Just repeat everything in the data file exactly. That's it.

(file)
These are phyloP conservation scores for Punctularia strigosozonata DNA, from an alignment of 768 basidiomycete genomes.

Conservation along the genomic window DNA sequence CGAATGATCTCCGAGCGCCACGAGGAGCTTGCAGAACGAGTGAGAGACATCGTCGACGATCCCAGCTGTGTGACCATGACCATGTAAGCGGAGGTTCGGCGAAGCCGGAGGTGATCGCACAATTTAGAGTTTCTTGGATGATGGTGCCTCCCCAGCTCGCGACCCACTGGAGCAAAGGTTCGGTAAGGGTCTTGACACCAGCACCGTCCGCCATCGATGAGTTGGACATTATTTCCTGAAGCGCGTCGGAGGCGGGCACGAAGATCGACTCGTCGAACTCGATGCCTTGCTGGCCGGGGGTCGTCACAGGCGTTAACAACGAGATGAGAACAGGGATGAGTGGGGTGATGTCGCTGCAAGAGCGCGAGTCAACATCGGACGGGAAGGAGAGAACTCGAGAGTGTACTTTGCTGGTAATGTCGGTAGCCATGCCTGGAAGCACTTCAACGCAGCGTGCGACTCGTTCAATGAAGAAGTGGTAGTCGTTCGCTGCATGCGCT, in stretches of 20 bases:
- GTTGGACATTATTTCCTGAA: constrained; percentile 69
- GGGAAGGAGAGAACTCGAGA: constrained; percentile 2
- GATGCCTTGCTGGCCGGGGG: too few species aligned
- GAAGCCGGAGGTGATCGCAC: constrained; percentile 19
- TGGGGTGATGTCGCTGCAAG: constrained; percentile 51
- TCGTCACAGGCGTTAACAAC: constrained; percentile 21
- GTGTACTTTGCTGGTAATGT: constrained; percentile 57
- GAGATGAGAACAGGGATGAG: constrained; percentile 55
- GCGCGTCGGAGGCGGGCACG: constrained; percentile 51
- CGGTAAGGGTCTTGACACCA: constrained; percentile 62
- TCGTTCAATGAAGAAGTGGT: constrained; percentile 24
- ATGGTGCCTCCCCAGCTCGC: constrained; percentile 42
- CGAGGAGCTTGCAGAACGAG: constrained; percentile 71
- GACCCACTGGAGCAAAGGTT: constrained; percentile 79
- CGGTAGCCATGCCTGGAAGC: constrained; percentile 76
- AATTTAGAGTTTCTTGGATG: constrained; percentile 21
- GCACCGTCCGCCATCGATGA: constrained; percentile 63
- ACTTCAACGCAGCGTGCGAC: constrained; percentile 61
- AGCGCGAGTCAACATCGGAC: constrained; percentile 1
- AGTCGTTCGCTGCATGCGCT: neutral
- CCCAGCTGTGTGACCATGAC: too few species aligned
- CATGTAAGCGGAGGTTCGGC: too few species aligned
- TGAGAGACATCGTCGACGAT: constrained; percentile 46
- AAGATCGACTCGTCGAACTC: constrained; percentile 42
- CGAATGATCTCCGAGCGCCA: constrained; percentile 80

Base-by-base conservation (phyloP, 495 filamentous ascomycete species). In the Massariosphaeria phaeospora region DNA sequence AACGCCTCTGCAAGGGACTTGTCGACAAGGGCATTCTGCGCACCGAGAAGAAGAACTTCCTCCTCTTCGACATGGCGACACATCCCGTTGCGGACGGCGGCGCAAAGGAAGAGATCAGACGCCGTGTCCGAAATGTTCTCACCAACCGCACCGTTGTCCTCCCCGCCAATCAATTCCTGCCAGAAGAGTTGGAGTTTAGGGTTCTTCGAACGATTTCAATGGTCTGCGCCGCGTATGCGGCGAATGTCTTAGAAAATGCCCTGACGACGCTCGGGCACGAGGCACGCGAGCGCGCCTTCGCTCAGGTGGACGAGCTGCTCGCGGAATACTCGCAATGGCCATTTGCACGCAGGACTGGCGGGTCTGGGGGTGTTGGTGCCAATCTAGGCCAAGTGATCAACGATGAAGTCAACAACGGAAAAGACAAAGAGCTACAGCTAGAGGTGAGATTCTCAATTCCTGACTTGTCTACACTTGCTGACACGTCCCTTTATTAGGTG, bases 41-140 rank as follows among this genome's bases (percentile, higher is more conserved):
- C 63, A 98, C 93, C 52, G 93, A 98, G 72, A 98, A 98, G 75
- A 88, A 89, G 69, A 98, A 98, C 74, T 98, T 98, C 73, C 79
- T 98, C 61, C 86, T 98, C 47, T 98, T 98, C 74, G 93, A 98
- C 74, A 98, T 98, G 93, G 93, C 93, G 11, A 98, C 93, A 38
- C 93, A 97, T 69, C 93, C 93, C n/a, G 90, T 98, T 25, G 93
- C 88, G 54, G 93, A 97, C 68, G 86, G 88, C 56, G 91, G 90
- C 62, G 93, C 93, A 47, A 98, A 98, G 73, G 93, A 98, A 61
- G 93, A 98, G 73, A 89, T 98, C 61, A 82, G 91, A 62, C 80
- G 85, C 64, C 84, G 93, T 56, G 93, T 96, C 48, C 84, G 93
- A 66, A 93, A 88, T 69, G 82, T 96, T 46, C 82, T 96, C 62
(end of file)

These are phyloP conservation scores for Punctularia strigosozonata DNA, from an alignment of 768 basidiomycete genomes.

Conservation along the genomic window DNA sequence CGAATGATCTCCGAGCGCCACGAGGAGCTTGCAGAACGAGTGAGAGACATCGTCGACGATCCCAGCTGTGTGACCATGACCATGTAAGCGGAGGTTCGGCGAAGCCGGAGGTGATCGCACAATTTAGAGTTTCTTGGATGATGGTGCCTCCCCAGCTCGCGACCCACTGGAGCAAAGGTTCGGTAAGGGTCTTGACACCAGCACCGTCCGCCATCGATGAGTTGGACATTATTTCCTGAAGCGCGTCGGAGGCGGGCACGAAGATCGACTCGTCGAACTCGATGCCTTGCTGGCCGGGGGTCGTCACAGGCGTTAACAACGAGATGAGAACAGGGATGAGTGGGGTGATGTCGCTGCAAGAGCGCGAGTCAACATCGGACGGGAAGGAGAGAACTCGAGAGTGTACTTTGCTGGTAATGTCGGTAGCCATGCCTGGAAGCACTTCAACGCAGCGTGCGACTCGTTCAATGAAGAAGTGGTAGTCGTTCGCTGCATGCGCT, in stretches of 20 bases:
- GTTGGACATTATTTCCTGAA: constrained; percentile 69
- GGGAAGGAGAGAACTCGAGA: constrained; percentile 2
- GATGCCTTGCTGGCCGGGGG: too few species aligned
- GAAGCCGGAGGTGATCGCAC: constrained; percentile 19
- TGGGGTGATGTCGCTGCAAG: constrained; percentile 51
- TCGTCACAGGCGTTAACAAC: constrained; percentile 21
- GTGTACTTTGCTGGTAATGT: constrained; percentile 57
- GAGATGAGAACAGGGATGAG: constrained; percentile 55
- GCGCGTCGGAGGCGGGCACG: constrained; percentile 51
- CGGTAAGGGTCTTGACACCA: constrained; percentile 62
- TCGTTCAATGAAGAAGTGGT: constrained; percentile 24
- ATGGTGCCTCCCCAGCTCGC: constrained; percentile 42
- CGAGGAGCTTGCAGAACGAG: constrained; percentile 71
- GACCCACTGGAGCAAAGGTT: constrained; percentile 79
- CGGTAGCCATGCCTGGAAGC: constrained; percentile 76
- AATTTAGAGTTTCTTGGATG: constrained; percentile 21
- GCACCGTCCGCCATCGATGA: constrained; percentile 63
- ACTTCAACGCAGCGTGCGAC: constrained; percentile 61
- AGCGCGAGTCAACATCGGAC: constrained; percentile 1
- AGTCGTTCGCTGCATGCGCT: neutral
- CCCAGCTGTGTGACCATGAC: too few species aligned
- CATGTAAGCGGAGGTTCGGC: too few species aligned
- TGAGAGACATCGTCGACGAT: constrained; percentile 46
- AAGATCGACTCGTCGAACTC: constrained; percentile 42
- CGAATGATCTCCGAGCGCCA: constrained; percentile 80

Base-by-base conservation (phyloP, 495 filamentous ascomycete species). In the Massariosphaeria phaeospora region DNA sequence AACGCCTCTGCAAGGGACTTGTCGACAAGGGCATTCTGCGCACCGAGAAGAAGAACTTCCTCCTCTTCGACATGGCGACACATCCCGTTGCGGACGGCGGCGCAAAGGAAGAGATCAGACGCCGTGTCCGAAATGTTCTCACCAACCGCACCGTTGTCCTCCCCGCCAATCAATTCCTGCCAGAAGAGTTGGAGTTTAGGGTTCTTCGAACGATTTCAATGGTCTGCGCCGCGTATGCGGCGAATGTCTTAGAAAATGCCCTGACGACGCTCGGGCACGAGGCACGCGAGCGCGCCTTCGCTCAGGTGGACGAGCTGCTCGCGGAATACTCGCAATGGCCATTTGCACGCAGGACTGGCGGGTCTGGGGGTGTTGGTGCCAATCTAGGCCAAGTGATCAACGATGAAGTCAACAACGGAAAAGACAAAGAGCTACAGCTAGAGGTGAGATTCTCAATTCCTGACTTGTCTACACTTGCTGACACGTCCCTTTATTAGGTG, bases 41-140 rank as follows among this genome's bases (percentile, higher is more conserved):
- C 63, A 98, C 93, C 52, G 93, A 98, G 72, A 98, A 98, G 75
- A 88, A 89, G 69, A 98, A 98, C 74, T 98, T 98, C 73, C 79
- T 98, C 61, C 86, T 98, C 47, T 98, T 98, C 74, G 93, A 98
- C 74, A 98, T 98, G 93, G 93, C 93, G 11, A 98, C 93, A 38
- C 93, A 97, T 69, C 93, C 93, C n/a, G 90, T 98, T 25, G 93
- C 88, G 54, G 93, A 97, C 68, G 86, G 88, C 56, G 91, G 90
- C 62, G 93, C 93, A 47, A 98, A 98, G 73, G 93, A 98, A 61
- G 93, A 98, G 73, A 89, T 98, C 61, A 82, G 91, A 62, C 80
- G 85, C 64, C 84, G 93, T 56, G 93, T 96, C 48, C 84, G 93
- A 66, A 93, A 88, T 69, G 82, T 96, T 46, C 82, T 96, C 62